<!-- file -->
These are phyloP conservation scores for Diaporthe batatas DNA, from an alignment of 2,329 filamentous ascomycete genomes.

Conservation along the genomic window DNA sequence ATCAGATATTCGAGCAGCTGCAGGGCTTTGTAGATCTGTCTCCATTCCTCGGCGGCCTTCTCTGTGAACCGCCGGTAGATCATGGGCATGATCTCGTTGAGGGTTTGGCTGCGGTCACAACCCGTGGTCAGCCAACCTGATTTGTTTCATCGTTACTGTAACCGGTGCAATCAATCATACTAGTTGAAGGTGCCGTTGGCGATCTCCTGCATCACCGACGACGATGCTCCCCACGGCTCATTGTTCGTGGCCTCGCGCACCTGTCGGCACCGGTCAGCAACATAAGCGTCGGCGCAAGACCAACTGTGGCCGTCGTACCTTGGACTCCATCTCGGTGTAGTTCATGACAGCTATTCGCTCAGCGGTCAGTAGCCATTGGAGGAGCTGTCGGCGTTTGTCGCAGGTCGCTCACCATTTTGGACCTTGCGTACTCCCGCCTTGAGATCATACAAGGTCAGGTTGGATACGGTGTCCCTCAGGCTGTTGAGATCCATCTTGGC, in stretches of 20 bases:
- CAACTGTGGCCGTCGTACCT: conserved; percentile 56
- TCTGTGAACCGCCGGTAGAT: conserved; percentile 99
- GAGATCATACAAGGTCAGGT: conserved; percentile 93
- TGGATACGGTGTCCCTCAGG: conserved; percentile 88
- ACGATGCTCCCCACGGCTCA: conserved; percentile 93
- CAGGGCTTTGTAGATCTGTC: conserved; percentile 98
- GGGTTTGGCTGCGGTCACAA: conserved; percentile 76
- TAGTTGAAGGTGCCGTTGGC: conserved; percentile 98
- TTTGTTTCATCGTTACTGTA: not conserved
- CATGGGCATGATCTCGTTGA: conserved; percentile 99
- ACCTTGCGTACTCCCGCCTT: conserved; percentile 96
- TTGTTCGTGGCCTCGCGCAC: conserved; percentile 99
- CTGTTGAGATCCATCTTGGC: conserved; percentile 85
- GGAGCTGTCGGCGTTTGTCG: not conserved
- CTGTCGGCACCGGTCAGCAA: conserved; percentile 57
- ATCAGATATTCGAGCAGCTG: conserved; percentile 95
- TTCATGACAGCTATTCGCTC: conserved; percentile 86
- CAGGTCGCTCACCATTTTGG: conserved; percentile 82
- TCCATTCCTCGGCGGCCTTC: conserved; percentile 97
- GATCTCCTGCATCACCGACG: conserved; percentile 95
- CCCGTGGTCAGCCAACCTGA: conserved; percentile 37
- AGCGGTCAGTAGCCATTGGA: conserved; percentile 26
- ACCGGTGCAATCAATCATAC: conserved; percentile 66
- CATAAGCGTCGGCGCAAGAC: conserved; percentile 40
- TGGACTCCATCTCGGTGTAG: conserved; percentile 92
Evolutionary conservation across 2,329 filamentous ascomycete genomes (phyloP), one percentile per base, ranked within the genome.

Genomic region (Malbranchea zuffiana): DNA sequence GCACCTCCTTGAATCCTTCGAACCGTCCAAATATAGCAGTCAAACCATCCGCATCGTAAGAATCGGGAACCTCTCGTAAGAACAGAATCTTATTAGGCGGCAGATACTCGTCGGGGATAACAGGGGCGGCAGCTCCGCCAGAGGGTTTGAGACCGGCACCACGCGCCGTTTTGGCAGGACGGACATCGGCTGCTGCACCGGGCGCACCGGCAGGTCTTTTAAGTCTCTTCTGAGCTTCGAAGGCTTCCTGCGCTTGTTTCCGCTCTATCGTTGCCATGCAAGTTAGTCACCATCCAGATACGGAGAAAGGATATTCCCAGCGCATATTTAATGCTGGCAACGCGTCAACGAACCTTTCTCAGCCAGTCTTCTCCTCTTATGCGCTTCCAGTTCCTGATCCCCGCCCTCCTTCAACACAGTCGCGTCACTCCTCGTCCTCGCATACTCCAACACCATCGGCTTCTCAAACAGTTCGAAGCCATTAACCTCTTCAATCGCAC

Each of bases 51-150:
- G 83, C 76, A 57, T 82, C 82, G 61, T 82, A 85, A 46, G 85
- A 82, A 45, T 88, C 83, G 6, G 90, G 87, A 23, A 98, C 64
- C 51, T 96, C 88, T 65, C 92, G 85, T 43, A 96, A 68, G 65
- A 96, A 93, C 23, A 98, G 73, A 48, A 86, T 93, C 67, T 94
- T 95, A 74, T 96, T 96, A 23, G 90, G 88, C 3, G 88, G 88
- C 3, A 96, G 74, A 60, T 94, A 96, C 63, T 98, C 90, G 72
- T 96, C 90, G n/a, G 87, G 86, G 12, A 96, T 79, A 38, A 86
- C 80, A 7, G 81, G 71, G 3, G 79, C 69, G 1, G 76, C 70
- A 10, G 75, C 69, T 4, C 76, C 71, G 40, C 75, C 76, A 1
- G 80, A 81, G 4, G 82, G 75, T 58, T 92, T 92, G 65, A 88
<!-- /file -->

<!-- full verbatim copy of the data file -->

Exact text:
These are phyloP conservation scores for Diaporthe batatas DNA, from an alignment of 2,329 filamentous ascomycete genomes.

Conservation along the genomic window DNA sequence ATCAGATATTCGAGCAGCTGCAGGGCTTTGTAGATCTGTCTCCATTCCTCGGCGGCCTTCTCTGTGAACCGCCGGTAGATCATGGGCATGATCTCGTTGAGGGTTTGGCTGCGGTCACAACCCGTGGTCAGCCAACCTGATTTGTTTCATCGTTACTGTAACCGGTGCAATCAATCATACTAGTTGAAGGTGCCGTTGGCGATCTCCTGCATCACCGACGACGATGCTCCCCACGGCTCATTGTTCGTGGCCTCGCGCACCTGTCGGCACCGGTCAGCAACATAAGCGTCGGCGCAAGACCAACTGTGGCCGTCGTACCTTGGACTCCATCTCGGTGTAGTTCATGACAGCTATTCGCTCAGCGGTCAGTAGCCATTGGAGGAGCTGTCGGCGTTTGTCGCAGGTCGCTCACCATTTTGGACCTTGCGTACTCCCGCCTTGAGATCATACAAGGTCAGGTTGGATACGGTGTCCCTCAGGCTGTTGAGATCCATCTTGGC, in stretches of 20 bases:
- CAACTGTGGCCGTCGTACCT: conserved; percentile 56
- TCTGTGAACCGCCGGTAGAT: conserved; percentile 99
- GAGATCATACAAGGTCAGGT: conserved; percentile 93
- TGGATACGGTGTCCCTCAGG: conserved; percentile 88
- ACGATGCTCCCCACGGCTCA: conserved; percentile 93
- CAGGGCTTTGTAGATCTGTC: conserved; percentile 98
- GGGTTTGGCTGCGGTCACAA: conserved; percentile 76
- TAGTTGAAGGTGCCGTTGGC: conserved; percentile 98
- TTTGTTTCATCGTTACTGTA: not conserved
- CATGGGCATGATCTCGTTGA: conserved; percentile 99
- ACCTTGCGTACTCCCGCCTT: conserved; percentile 96
- TTGTTCGTGGCCTCGCGCAC: conserved; percentile 99
- CTGTTGAGATCCATCTTGGC: conserved; percentile 85
- GGAGCTGTCGGCGTTTGTCG: not conserved
- CTGTCGGCACCGGTCAGCAA: conserved; percentile 57
- ATCAGATATTCGAGCAGCTG: conserved; percentile 95
- TTCATGACAGCTATTCGCTC: conserved; percentile 86
- CAGGTCGCTCACCATTTTGG: conserved; percentile 82
- TCCATTCCTCGGCGGCCTTC: conserved; percentile 97
- GATCTCCTGCATCACCGACG: conserved; percentile 95
- CCCGTGGTCAGCCAACCTGA: conserved; percentile 37
- AGCGGTCAGTAGCCATTGGA: conserved; percentile 26
- ACCGGTGCAATCAATCATAC: conserved; percentile 66
- CATAAGCGTCGGCGCAAGAC: conserved; percentile 40
- TGGACTCCATCTCGGTGTAG: conserved; percentile 92
Evolutionary conservation across 2,329 filamentous ascomycete genomes (phyloP), one percentile per base, ranked within the genome.

Genomic region (Malbranchea zuffiana): DNA sequence GCACCTCCTTGAATCCTTCGAACCGTCCAAATATAGCAGTCAAACCATCCGCATCGTAAGAATCGGGAACCTCTCGTAAGAACAGAATCTTATTAGGCGGCAGATACTCGTCGGGGATAACAGGGGCGGCAGCTCCGCCAGAGGGTTTGAGACCGGCACCACGCGCCGTTTTGGCAGGACGGACATCGGCTGCTGCACCGGGCGCACCGGCAGGTCTTTTAAGTCTCTTCTGAGCTTCGAAGGCTTCCTGCGCTTGTTTCCGCTCTATCGTTGCCATGCAAGTTAGTCACCATCCAGATACGGAGAAAGGATATTCCCAGCGCATATTTAATGCTGGCAACGCGTCAACGAACCTTTCTCAGCCAGTCTTCTCCTCTTATGCGCTTCCAGTTCCTGATCCCCGCCCTCCTTCAACACAGTCGCGTCACTCCTCGTCCTCGCATACTCCAACACCATCGGCTTCTCAAACAGTTCGAAGCCATTAACCTCTTCAATCGCAC

Each of bases 51-150:
- G 83, C 76, A 57, T 82, C 82, G 61, T 82, A 85, A 46, G 85
- A 82, A 45, T 88, C 83, G 6, G 90, G 87, A 23, A 98, C 64
- C 51, T 96, C 88, T 65, C 92, G 85, T 43, A 96, A 68, G 65
- A 96, A 93, C 23, A 98, G 73, A 48, A 86, T 93, C 67, T 94
- T 95, A 74, T 96, T 96, A 23, G 90, G 88, C 3, G 88, G 88
- C 3, A 96, G 74, A 60, T 94, A 96, C 63, T 98, C 90, G 72
- T 96, C 90, G n/a, G 87, G 86, G 12, A 96, T 79, A 38, A 86
- C 80, A 7, G 81, G 71, G 3, G 79, C 69, G 1, G 76, C 70
- A 10, G 75, C 69, T 4, C 76, C 71, G 40, C 75, C 76, A 1
- G 80, A 81, G 4, G 82, G 75, T 58, T 92, T 92, G 65, A 88